I am a member of the Election Commission. The police came to my home today with a warrant for my arrest. They know who I am. There is even a (long-forgotten) sign up book at my gate for police patrols from when I joined the Commission. My house is in front of the Department of Education, a church, and a government school besides being next to a church school. The incident attracted much public attention – I feel that the Election Commission is being demeaned by publicly making out that I am a criminal. After all, how can a criminal be responsible for elections? As I detail below, the incident has evoked much fear in me on whether the Election Commission can be independent and in my wife and children on whether we can be safe in Sri Lanka.
The police purported to act on an old 2011 warrant when a Minister of the then government, Hon. Douglas Devananda, filed false criminal charges against me in retaliation for reporting election irregularities of the then government in July 2011; this included the harassment of opposition candidates, police jeeps going about without number plates, and the President’s double life-size poster placed inside polling stations in Kayts. It was falsely alleged that I aggravated government supporters and thereby instigated a riot. Hence the charges were criminal charges.
I was served with summons in the form of a letter; however, in the letter my name was misspelt and the legal procedures had not been accurately followed. I was advised by different lawyers to flee because the said summons were not proper and because they feared the culture of political fomented in Kayts by the then government. Flee I did, and the open warrant was issued.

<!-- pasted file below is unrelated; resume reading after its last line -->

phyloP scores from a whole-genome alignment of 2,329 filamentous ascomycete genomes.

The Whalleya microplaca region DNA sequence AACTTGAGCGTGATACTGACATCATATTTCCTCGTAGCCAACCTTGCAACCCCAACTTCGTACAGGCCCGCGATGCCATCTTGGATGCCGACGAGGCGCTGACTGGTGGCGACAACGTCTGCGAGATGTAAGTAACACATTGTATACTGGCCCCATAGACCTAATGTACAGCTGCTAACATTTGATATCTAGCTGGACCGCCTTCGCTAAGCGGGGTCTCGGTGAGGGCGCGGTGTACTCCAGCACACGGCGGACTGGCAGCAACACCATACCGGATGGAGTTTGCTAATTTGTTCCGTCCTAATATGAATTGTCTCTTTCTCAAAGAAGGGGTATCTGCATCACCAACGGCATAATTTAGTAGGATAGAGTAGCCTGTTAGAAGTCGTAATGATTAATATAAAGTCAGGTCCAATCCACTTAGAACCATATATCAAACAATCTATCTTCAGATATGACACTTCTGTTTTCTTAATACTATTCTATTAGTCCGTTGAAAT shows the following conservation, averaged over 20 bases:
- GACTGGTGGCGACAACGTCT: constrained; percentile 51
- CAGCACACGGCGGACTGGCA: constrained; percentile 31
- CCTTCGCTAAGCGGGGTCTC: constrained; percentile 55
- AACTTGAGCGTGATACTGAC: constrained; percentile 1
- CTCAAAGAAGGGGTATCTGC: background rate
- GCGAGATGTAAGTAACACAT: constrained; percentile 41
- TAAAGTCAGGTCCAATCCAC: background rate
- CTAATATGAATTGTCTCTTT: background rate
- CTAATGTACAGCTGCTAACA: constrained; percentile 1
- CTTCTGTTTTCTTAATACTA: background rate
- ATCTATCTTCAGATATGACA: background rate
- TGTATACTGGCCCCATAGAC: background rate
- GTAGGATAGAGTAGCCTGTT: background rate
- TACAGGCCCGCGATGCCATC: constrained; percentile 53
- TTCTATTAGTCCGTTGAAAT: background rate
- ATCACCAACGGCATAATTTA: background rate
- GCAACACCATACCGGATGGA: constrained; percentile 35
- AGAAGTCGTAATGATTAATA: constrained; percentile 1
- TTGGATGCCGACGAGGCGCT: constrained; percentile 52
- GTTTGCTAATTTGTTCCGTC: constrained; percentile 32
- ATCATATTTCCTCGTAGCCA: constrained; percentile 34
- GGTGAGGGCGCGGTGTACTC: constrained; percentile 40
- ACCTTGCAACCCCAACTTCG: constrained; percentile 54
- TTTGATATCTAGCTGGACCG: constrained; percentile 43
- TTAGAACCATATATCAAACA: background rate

Return to Sri Lanka and Disappointment
I returned on 26 Aug. 2015 as soon as the new government was elected. I welcomed the changes promised and felt I ought to return to show confidence as a Tamil at a time the new government promised reconciliation and the restoration of law and order. I was elated that the 100 point program promised restoration in office to those victimized. The President in a special speech in Parliament on 1 Sept. 2015 promised a red carpet welcome to those of us returning to build a united Sri Lanka.
On arrival in Colombo on the 26th, I went straight from the airport to court in Kayts, reporting there on the 27th. I was released on bail with my brother and daughter standing surety, and the warrant was recalled. The Kayts OIC issued me a letter saying that the warrant was recalled.
The judge initially in charge, Hon. Lenin Kumar, had written to the AG saying the case had no legal standing but did not wish to throw out the case on his own authority because he was known to me from church and school. The AG’s department simply returned the file without comment. It was the first indication to me that not all was well with the 2015 revolution. It seemed that the AG was afraid that the old regime would return and was reluctant to act.
I tried to be restored in the university position that was my due from which I had been kept out chiefly owing to victimization by the EPDP-controlled Council at Jaffna University, where too returnees after the war in 2009 had been promised a welcome by the then President. Despite new appointments to the Jaffna Council in July 2015, the old regime in Jaffna University and stonewalling on allegations into administrative abuse in appointments still continued. Despite having served with academic and administrative distinction as senior professor in Engineering at Peradeniya, the selection committee appointed by the new council in Jaffna, found me unqualified even to be Senior Lecturer. I mention this only to point out that the resources available to give this country and the war-torn area in need of upliftment and new hope, are being sacrificed to corruption and vindictiveness thrown up by an old order and a lack of will in the new.